clock menu more-arrow no yes mobile

Filed under:

Column: Let’s just accept that college football is a professional sport

And save ourselves the heartache.

If you buy something from an SB Nation link, Vox Media may earn a commission. See our ethics statement.

COLLEGE FOOTBALL: JAN 01 Rose Bowl Game - Ohio State v Utah Photo by John Cordes/Icon Sportswire via Getty Images

The middle isn’t always a bad thing, but when it’s an awkward in-between of two black-and-white options, it isn’t so great. That’s the position college football has found itself in recent years.

By way of example, I’m approaching my 10-year college reunion from the Air Force Academy. I don’t make it back to Colorado Springs for games often, but when I returned in 2019 before the pandemic, I was shocked to find that there was local beer being sold in Falcon Stadium. Perhaps I shouldn’t be so shocked, since Ohio State has been selling beer for years, but when I was in school, there wasn’t a drop of alcohol legally available at the cadet tailgates or in the stadium.

No, the crowd still wasn’t the rowdy type you’d see at professional games, but even the Mountain West program had gained a sense of luster and grandeur that distinguished it from many of its collegiate peers away from the football stadium. In other words, it was awkwardly in the middle of college athletics and professional sports.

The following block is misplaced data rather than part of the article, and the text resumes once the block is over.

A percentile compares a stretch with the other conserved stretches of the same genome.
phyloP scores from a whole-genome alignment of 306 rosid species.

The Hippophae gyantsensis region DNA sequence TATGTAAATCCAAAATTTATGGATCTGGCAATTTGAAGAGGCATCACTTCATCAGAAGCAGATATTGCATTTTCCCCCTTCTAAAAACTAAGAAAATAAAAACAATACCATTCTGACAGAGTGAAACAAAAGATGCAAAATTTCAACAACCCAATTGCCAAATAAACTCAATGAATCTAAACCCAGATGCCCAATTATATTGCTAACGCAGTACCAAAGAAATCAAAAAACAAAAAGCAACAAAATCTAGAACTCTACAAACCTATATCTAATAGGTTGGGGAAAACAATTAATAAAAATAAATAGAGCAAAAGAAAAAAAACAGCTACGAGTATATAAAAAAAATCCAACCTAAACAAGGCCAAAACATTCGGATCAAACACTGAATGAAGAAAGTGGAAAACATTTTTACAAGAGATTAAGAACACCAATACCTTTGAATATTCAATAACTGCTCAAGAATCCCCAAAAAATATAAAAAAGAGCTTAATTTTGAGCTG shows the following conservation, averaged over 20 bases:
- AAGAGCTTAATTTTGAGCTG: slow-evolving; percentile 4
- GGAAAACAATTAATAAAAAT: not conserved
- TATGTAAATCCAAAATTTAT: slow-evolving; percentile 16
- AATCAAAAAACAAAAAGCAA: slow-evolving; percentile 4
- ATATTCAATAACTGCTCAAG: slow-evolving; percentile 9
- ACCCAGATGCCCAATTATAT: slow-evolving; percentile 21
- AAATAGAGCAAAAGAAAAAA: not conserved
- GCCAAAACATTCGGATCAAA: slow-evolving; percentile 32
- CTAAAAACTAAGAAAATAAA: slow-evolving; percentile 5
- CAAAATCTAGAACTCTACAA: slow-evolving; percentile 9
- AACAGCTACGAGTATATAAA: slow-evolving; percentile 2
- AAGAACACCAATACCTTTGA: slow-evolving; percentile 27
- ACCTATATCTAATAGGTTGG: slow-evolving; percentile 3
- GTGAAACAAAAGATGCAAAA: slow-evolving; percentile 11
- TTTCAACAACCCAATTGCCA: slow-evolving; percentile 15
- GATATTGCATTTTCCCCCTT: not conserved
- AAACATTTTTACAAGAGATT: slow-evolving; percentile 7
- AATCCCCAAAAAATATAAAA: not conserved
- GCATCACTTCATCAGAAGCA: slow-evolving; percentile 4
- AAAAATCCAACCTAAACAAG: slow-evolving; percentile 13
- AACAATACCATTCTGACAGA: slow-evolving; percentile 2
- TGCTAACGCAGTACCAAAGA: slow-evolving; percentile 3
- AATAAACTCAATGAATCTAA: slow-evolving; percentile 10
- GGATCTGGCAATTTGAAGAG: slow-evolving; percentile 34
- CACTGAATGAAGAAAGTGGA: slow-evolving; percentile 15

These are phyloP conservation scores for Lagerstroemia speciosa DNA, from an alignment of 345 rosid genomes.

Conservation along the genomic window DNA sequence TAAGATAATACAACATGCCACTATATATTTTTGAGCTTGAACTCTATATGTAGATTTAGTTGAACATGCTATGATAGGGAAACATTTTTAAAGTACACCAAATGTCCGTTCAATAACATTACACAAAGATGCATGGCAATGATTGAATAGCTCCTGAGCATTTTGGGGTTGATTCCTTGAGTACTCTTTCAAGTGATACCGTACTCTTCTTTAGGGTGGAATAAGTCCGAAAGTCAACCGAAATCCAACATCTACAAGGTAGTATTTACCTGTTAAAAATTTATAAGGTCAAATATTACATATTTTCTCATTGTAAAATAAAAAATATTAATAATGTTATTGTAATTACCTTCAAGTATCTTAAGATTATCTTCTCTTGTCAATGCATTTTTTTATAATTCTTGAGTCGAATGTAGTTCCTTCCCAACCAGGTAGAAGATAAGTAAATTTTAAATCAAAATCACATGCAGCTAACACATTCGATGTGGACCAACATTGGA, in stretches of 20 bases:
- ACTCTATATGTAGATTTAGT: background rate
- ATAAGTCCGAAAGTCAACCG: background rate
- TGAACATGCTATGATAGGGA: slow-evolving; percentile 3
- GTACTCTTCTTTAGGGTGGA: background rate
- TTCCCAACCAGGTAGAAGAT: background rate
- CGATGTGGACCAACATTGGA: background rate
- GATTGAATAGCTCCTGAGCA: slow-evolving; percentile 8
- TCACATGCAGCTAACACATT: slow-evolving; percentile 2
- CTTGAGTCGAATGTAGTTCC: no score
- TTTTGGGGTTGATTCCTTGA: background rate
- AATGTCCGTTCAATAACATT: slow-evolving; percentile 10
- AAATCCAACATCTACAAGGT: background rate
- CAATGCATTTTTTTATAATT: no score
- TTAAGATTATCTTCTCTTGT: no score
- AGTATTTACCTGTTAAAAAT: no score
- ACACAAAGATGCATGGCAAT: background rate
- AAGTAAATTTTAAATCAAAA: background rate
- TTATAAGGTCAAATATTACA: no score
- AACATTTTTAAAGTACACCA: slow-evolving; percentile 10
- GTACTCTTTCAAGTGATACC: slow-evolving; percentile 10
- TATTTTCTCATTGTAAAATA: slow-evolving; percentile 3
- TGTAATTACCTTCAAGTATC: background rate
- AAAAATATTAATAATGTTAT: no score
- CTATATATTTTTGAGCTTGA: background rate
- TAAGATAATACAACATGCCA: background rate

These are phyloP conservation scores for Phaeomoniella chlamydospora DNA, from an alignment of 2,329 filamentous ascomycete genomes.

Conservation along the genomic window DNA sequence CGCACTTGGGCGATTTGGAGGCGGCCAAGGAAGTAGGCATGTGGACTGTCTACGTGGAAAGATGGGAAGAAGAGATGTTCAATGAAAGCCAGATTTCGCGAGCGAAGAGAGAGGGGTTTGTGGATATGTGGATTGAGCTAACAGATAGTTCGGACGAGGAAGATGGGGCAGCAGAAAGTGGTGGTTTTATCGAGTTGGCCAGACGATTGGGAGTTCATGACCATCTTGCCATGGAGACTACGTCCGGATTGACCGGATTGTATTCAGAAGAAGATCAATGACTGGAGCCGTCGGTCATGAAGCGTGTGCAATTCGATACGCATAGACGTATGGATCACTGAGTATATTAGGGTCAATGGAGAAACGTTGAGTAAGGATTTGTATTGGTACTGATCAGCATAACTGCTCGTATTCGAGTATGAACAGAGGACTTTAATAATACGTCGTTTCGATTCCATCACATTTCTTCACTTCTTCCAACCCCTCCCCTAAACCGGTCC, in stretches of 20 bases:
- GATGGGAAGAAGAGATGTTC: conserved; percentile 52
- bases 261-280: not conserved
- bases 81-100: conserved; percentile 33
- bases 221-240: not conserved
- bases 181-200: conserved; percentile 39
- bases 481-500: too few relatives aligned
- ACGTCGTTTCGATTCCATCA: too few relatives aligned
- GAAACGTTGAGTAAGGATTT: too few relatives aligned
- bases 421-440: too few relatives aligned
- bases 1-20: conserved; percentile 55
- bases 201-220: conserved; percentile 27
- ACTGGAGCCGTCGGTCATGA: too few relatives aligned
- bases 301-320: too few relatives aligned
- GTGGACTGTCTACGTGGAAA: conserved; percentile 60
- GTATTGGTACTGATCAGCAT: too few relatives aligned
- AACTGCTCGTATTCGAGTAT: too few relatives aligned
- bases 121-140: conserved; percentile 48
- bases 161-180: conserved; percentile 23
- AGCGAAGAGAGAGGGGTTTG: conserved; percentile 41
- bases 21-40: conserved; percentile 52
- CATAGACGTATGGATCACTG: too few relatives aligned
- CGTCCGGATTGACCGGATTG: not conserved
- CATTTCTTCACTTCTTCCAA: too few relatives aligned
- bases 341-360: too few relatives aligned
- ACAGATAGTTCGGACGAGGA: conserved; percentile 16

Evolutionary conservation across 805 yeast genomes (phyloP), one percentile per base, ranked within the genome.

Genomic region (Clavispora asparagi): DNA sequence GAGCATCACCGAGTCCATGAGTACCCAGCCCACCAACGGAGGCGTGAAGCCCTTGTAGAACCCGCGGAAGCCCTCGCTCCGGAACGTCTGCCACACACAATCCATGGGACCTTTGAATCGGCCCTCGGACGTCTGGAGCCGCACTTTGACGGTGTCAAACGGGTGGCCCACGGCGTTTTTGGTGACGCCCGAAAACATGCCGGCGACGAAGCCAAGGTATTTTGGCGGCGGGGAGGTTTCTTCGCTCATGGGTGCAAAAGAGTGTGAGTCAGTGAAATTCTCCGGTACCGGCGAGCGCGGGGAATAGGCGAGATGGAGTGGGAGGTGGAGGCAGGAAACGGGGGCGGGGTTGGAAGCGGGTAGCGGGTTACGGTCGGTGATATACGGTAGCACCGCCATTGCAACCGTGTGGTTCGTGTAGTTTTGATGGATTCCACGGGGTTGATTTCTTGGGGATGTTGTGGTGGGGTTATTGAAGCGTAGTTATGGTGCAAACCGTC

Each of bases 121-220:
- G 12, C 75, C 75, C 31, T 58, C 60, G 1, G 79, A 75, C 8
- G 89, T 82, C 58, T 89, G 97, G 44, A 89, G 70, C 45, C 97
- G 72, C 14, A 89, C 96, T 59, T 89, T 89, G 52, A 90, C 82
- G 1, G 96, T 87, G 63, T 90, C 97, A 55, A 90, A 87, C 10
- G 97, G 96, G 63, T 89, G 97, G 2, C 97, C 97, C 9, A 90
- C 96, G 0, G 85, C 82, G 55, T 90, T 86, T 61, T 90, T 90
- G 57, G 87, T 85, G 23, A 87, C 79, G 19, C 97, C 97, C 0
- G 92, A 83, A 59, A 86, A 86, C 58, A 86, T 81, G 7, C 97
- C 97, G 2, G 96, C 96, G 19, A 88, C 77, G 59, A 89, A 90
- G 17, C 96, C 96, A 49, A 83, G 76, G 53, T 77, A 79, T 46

Last fall, the Wall Street Journal published an article on some of the means college athletics programs (especially football) were using to make up for pandemic losses — including diving headfirst into vice industries like alcohol, sports betting and even cannabis. While many programs had for one reason or another avoided, suspended or limited dipping their toes in these revenue generating endeavors, the realities of losing essentially an entire season of ticket sales meant that taking the moral high ground was not a financially viable option — with the unintended consequence that college football games began to more resemble professional peers in many ways.

Iowa became the latest Big Ten school to begin selling alcohol this past season, generating more than $3.2 million in revenue in its first year, with most sales coming at Kinnick Stadium during football games. The Big Ten also recently began selling beer at Lucas Oil Stadium for the Big Ten Championship game (admittedly, it was strange to see all the beer carts on the concourse laying fallow on those Saturday nights, when they’d be running for Indianapolis Colts games just hours or days later).